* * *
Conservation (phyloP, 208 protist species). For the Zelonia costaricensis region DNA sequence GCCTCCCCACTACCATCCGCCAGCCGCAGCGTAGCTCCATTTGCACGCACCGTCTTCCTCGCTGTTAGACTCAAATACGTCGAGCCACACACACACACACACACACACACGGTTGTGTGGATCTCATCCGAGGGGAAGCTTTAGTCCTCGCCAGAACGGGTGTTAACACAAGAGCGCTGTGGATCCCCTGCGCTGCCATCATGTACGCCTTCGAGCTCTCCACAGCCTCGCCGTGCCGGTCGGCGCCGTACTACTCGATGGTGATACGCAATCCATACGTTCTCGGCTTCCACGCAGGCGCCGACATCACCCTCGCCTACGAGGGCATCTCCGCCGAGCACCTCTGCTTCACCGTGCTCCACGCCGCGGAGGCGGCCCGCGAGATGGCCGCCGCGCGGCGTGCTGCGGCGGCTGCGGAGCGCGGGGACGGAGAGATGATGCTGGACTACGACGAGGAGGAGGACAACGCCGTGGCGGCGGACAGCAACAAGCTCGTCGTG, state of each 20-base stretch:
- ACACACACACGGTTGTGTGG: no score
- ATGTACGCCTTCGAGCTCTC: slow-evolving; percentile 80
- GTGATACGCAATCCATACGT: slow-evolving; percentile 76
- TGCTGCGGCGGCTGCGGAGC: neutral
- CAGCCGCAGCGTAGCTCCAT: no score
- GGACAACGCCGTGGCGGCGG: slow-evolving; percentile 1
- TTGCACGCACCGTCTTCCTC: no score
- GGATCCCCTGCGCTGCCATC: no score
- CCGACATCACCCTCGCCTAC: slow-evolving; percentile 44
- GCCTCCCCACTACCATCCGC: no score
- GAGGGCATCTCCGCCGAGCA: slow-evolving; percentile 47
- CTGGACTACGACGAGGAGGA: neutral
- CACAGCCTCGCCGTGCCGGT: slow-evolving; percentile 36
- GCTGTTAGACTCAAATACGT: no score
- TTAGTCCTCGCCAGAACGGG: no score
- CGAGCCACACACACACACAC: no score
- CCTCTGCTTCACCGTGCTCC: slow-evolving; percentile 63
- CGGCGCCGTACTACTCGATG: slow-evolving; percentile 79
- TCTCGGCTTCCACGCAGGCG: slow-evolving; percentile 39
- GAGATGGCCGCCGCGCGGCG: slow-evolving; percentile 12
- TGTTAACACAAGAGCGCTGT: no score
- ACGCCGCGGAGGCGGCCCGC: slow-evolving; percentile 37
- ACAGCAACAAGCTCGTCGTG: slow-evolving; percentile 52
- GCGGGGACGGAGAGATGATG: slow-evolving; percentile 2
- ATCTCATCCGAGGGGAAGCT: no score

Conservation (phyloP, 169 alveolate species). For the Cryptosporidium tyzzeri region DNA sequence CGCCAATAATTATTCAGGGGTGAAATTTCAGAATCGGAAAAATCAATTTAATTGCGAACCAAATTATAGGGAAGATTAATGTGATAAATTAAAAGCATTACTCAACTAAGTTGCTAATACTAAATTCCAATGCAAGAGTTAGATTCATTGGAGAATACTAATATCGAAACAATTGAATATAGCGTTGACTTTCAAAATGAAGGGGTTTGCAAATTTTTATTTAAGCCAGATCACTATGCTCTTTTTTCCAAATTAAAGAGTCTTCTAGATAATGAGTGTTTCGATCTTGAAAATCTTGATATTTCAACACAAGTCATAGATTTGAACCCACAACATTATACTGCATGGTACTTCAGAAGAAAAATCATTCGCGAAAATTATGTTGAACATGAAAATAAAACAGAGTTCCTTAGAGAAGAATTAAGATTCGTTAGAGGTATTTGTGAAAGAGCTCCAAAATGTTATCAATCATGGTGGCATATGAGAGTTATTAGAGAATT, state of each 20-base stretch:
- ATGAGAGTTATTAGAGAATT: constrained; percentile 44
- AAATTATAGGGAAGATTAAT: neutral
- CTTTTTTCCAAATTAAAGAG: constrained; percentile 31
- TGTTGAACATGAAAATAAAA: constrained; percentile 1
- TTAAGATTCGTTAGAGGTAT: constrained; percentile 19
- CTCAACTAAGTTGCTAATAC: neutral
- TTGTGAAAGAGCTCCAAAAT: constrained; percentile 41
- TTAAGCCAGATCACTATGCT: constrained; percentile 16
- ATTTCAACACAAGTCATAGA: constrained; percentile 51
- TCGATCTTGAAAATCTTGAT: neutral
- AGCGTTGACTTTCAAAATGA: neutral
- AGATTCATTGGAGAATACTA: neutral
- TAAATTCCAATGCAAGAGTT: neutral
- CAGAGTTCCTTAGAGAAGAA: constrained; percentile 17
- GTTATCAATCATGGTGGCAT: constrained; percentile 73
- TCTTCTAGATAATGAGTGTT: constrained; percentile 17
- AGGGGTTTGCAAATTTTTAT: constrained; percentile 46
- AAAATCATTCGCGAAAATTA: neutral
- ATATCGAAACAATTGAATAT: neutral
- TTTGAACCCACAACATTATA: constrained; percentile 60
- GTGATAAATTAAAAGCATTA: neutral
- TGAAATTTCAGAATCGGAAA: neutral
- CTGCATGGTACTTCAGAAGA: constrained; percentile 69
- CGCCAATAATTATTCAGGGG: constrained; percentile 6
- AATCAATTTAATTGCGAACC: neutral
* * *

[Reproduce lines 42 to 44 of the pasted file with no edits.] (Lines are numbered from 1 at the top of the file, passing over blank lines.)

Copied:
- GTTATCAATCATGGTGGCAT: constrained; percentile 73
- TCTTCTAGATAATGAGTGTT: constrained; percentile 17
- AGGGGTTTGCAAATTTTTAT: constrained; percentile 46